New research shows that the built environment, not social and economic environments, is a strong predictor of adolescents’ body mass index (BMI), overweight and obesity status, and eating behaviors, according to a new study in Obesity, The Obesity Society’s (TOS) flagship journal. This study provides the first quasi-experimental empirical evidence of these environments on adolescents’ BMI, overweight, obesity and related behaviors.
“Our research suggests that strategies for addressing childhood and adolescent obesity should focus on improving built environments more comprehensively,” said Maria J. Prados, PhD, Center for Economic and Social Research, University of Southern California Dornsife College of Letters, Arts and Sciences, Los Angeles, Calif. Prados is the corresponding author of the study.
Childhood and adolescent obesity have been identified as one of the most serious health issues of the 21st century. “Adolescents represent an important target for potential health policy interventions because they are at an age when their health behaviors, preferences and interactions with the environments are evolving,” Prados explained.
Literature reviews assessing the influence of environments on childhood obesity suggest that the majority of existing evidence has come from observational studies. These studies often have found somewhat varying results with respect to whether environments matter and for whom.
Studies that are suited to address causality, such as the Moving to Opportunity housing experiment and other quasi- and natural experiment studies, have not directly or simultaneously assessed the independent roles of built, social and economic environments on obesity. Instead, they have either focused only on a narrow set of environmental characteristics such as supermarkets, restaurants and peers or examined the effects of place as a whole. Moreover, these well-designed studies have primarily been among adults.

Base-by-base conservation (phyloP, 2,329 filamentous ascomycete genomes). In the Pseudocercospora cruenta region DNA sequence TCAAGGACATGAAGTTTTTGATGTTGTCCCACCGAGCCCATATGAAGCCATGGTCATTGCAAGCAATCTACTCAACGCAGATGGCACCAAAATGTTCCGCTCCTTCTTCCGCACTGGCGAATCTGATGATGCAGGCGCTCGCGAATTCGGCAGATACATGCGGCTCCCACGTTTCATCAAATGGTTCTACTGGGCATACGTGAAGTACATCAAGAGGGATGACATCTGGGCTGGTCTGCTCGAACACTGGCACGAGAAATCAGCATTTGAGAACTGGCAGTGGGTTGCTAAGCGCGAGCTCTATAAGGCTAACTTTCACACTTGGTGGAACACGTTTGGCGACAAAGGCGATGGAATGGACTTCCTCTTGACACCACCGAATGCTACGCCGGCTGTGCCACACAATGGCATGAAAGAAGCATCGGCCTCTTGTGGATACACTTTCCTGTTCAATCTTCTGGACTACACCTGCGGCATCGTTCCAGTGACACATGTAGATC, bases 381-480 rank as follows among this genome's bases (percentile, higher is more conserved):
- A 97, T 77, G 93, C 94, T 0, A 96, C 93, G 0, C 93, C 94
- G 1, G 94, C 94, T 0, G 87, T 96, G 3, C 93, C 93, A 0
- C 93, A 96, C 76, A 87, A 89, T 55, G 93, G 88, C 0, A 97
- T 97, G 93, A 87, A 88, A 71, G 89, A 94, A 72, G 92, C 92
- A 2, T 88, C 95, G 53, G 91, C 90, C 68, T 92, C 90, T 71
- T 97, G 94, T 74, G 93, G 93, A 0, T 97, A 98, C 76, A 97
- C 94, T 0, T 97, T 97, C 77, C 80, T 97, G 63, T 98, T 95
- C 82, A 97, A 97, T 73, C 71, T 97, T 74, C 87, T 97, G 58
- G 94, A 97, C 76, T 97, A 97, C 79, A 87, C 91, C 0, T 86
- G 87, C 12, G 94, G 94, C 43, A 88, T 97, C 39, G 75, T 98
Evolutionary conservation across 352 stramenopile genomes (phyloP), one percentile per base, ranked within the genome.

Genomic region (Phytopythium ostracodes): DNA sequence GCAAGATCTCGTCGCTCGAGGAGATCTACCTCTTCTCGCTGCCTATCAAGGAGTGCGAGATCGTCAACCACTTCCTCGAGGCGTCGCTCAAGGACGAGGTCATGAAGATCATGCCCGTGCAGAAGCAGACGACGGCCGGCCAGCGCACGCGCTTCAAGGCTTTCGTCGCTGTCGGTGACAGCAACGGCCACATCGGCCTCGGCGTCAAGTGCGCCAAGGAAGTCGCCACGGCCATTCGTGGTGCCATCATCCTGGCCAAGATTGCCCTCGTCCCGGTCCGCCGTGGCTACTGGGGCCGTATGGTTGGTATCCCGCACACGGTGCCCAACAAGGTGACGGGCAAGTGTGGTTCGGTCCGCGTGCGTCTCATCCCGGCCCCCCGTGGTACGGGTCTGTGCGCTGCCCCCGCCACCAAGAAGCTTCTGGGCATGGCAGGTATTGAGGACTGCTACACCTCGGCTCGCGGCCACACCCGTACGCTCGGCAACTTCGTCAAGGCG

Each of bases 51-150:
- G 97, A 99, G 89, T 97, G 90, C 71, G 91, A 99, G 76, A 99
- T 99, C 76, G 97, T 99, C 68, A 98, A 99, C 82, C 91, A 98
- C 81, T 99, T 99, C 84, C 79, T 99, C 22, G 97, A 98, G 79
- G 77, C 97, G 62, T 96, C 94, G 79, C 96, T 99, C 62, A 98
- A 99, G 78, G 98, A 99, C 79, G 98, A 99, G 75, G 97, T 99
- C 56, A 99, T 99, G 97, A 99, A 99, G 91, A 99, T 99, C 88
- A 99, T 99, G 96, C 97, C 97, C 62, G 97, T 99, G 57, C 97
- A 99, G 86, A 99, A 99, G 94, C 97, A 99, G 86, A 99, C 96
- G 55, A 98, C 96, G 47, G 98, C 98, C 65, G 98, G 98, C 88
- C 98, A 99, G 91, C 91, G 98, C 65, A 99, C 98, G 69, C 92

These new findings, said Prados, “add a new dimension to the growing evidence that place matters by applying a more comprehensive approach to characterizing environments.”
Previous research by the study’s authors utilized a natural experiment, the plausibly exogenous assignment of military service members and adolescents in their families to different places to assess place effects on obesity and obesity-related behaviors. This work assessed the role of a narrow set of environmental factors such as neighborhood physical activity opportunities or food environment or assessed the combined influence of the environment as a whole showing that adolescents whose military parents were assigned to counties with higher obesity rates were more likely to present with overweight or obesity. The current study builds on the previous work by using the same natural experiment to simultaneously assess the role of built, social and economic environments in adolescent obesity and related behaviors. This experiment relies on the routine assignment of military personnel (and their families) to different installations based on the needs of the Army.
Researchers analyzed data from the Military Teenagers Environments, Exercise and Nutrition Study, a co-hort study of adolescents in military families. Data was collected on adolescents’ BMI, overweight, obesity and self-reported diet and exercise. Forty-eight percent of the analysis sample (1,111 adolescents) was female, with an age range of 12 to 14 years old and 41% of participants being non-Hispanic White, 22% non-Hispanic Black, 23% Hispanic and 14% other. Three indices for the built, social and economic environments characterized 35 county-level environments based on 19 indicators. Significant heterogeneity existed in the two measures of exposure to the civilian environment: 61% of families had been assigned to the military installations for more than 2 years and 54% were not living on military bases but in the surrounding community.